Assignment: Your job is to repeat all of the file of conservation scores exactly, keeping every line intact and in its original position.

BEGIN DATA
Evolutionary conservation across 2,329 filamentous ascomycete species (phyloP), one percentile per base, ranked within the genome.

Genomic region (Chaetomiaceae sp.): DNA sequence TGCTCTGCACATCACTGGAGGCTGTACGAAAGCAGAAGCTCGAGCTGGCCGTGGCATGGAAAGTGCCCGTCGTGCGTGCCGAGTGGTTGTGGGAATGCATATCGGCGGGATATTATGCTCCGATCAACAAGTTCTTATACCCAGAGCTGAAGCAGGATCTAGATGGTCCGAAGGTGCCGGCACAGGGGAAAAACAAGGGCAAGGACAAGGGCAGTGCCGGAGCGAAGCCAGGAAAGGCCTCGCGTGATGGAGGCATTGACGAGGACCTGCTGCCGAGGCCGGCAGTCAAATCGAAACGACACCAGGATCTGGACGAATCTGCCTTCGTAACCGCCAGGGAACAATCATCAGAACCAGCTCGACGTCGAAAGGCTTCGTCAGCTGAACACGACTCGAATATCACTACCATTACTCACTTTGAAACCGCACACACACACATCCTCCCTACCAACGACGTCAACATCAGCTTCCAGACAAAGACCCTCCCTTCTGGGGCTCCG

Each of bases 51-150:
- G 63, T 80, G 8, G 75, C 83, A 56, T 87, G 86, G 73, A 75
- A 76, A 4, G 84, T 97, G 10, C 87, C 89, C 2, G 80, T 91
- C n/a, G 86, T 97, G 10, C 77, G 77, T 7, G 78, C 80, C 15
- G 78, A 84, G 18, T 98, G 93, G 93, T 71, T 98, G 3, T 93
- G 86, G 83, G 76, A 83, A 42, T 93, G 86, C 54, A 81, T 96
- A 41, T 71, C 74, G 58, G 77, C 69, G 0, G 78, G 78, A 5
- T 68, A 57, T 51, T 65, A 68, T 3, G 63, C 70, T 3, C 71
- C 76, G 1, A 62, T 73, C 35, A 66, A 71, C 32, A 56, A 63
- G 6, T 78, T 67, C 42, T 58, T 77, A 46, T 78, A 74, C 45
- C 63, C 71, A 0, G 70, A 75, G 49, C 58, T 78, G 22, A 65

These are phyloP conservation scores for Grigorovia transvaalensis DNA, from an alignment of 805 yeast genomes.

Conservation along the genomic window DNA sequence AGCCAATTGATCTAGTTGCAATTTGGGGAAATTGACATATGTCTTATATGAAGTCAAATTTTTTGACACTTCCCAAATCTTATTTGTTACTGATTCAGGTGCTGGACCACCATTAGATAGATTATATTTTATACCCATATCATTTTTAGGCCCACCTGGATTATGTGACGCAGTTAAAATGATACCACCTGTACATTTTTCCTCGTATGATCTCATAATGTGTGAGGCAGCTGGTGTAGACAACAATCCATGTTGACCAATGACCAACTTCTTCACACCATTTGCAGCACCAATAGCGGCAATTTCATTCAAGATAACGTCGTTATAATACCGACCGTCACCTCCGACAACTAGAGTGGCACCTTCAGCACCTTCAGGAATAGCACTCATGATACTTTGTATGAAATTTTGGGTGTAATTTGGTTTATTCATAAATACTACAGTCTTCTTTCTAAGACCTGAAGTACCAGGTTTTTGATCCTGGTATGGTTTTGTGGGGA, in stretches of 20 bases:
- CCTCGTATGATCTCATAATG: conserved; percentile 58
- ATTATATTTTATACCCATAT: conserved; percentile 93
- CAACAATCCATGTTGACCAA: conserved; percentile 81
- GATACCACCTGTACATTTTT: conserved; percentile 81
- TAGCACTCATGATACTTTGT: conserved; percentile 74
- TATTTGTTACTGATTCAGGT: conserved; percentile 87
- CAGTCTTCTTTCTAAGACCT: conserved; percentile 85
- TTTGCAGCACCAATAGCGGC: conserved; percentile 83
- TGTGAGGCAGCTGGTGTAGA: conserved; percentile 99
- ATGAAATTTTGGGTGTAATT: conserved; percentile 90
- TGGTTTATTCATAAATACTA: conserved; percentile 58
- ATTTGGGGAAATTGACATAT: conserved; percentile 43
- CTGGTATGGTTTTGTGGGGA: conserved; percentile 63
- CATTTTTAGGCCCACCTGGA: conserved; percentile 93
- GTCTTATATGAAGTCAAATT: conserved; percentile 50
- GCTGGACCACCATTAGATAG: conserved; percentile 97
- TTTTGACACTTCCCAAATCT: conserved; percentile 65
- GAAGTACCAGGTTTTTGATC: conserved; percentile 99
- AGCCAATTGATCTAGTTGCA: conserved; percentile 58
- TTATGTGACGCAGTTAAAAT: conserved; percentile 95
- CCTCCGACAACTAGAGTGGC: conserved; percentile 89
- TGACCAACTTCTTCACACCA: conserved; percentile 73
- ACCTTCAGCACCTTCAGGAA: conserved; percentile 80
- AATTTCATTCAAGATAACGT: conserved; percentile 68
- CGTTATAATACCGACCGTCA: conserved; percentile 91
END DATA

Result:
Evolutionary conservation across 2,329 filamentous ascomycete species (phyloP), one percentile per base, ranked within the genome.

Genomic region (Chaetomiaceae sp.): DNA sequence TGCTCTGCACATCACTGGAGGCTGTACGAAAGCAGAAGCTCGAGCTGGCCGTGGCATGGAAAGTGCCCGTCGTGCGTGCCGAGTGGTTGTGGGAATGCATATCGGCGGGATATTATGCTCCGATCAACAAGTTCTTATACCCAGAGCTGAAGCAGGATCTAGATGGTCCGAAGGTGCCGGCACAGGGGAAAAACAAGGGCAAGGACAAGGGCAGTGCCGGAGCGAAGCCAGGAAAGGCCTCGCGTGATGGAGGCATTGACGAGGACCTGCTGCCGAGGCCGGCAGTCAAATCGAAACGACACCAGGATCTGGACGAATCTGCCTTCGTAACCGCCAGGGAACAATCATCAGAACCAGCTCGACGTCGAAAGGCTTCGTCAGCTGAACACGACTCGAATATCACTACCATTACTCACTTTGAAACCGCACACACACACATCCTCCCTACCAACGACGTCAACATCAGCTTCCAGACAAAGACCCTCCCTTCTGGGGCTCCG

Each of bases 51-150:
- G 63, T 80, G 8, G 75, C 83, A 56, T 87, G 86, G 73, A 75
- A 76, A 4, G 84, T 97, G 10, C 87, C 89, C 2, G 80, T 91
- C n/a, G 86, T 97, G 10, C 77, G 77, T 7, G 78, C 80, C 15
- G 78, A 84, G 18, T 98, G 93, G 93, T 71, T 98, G 3, T 93
- G 86, G 83, G 76, A 83, A 42, T 93, G 86, C 54, A 81, T 96
- A 41, T 71, C 74, G 58, G 77, C 69, G 0, G 78, G 78, A 5
- T 68, A 57, T 51, T 65, A 68, T 3, G 63, C 70, T 3, C 71
- C 76, G 1, A 62, T 73, C 35, A 66, A 71, C 32, A 56, A 63
- G 6, T 78, T 67, C 42, T 58, T 77, A 46, T 78, A 74, C 45
- C 63, C 71, A 0, G 70, A 75, G 49, C 58, T 78, G 22, A 65

These are phyloP conservation scores for Grigorovia transvaalensis DNA, from an alignment of 805 yeast genomes.

Conservation along the genomic window DNA sequence AGCCAATTGATCTAGTTGCAATTTGGGGAAATTGACATATGTCTTATATGAAGTCAAATTTTTTGACACTTCCCAAATCTTATTTGTTACTGATTCAGGTGCTGGACCACCATTAGATAGATTATATTTTATACCCATATCATTTTTAGGCCCACCTGGATTATGTGACGCAGTTAAAATGATACCACCTGTACATTTTTCCTCGTATGATCTCATAATGTGTGAGGCAGCTGGTGTAGACAACAATCCATGTTGACCAATGACCAACTTCTTCACACCATTTGCAGCACCAATAGCGGCAATTTCATTCAAGATAACGTCGTTATAATACCGACCGTCACCTCCGACAACTAGAGTGGCACCTTCAGCACCTTCAGGAATAGCACTCATGATACTTTGTATGAAATTTTGGGTGTAATTTGGTTTATTCATAAATACTACAGTCTTCTTTCTAAGACCTGAAGTACCAGGTTTTTGATCCTGGTATGGTTTTGTGGGGA, in stretches of 20 bases:
- CCTCGTATGATCTCATAATG: conserved; percentile 58
- ATTATATTTTATACCCATAT: conserved; percentile 93
- CAACAATCCATGTTGACCAA: conserved; percentile 81
- GATACCACCTGTACATTTTT: conserved; percentile 81
- TAGCACTCATGATACTTTGT: conserved; percentile 74
- TATTTGTTACTGATTCAGGT: conserved; percentile 87
- CAGTCTTCTTTCTAAGACCT: conserved; percentile 85
- TTTGCAGCACCAATAGCGGC: conserved; percentile 83
- TGTGAGGCAGCTGGTGTAGA: conserved; percentile 99
- ATGAAATTTTGGGTGTAATT: conserved; percentile 90
- TGGTTTATTCATAAATACTA: conserved; percentile 58
- ATTTGGGGAAATTGACATAT: conserved; percentile 43
- CTGGTATGGTTTTGTGGGGA: conserved; percentile 63
- CATTTTTAGGCCCACCTGGA: conserved; percentile 93
- GTCTTATATGAAGTCAAATT: conserved; percentile 50
- GCTGGACCACCATTAGATAG: conserved; percentile 97
- TTTTGACACTTCCCAAATCT: conserved; percentile 65
- GAAGTACCAGGTTTTTGATC: conserved; percentile 99
- AGCCAATTGATCTAGTTGCA: conserved; percentile 58
- TTATGTGACGCAGTTAAAAT: conserved; percentile 95
- CCTCCGACAACTAGAGTGGC: conserved; percentile 89
- TGACCAACTTCTTCACACCA: conserved; percentile 73
- ACCTTCAGCACCTTCAGGAA: conserved; percentile 80
- AATTTCATTCAAGATAACGT: conserved; percentile 68
- CGTTATAATACCGACCGTCA: conserved; percentile 91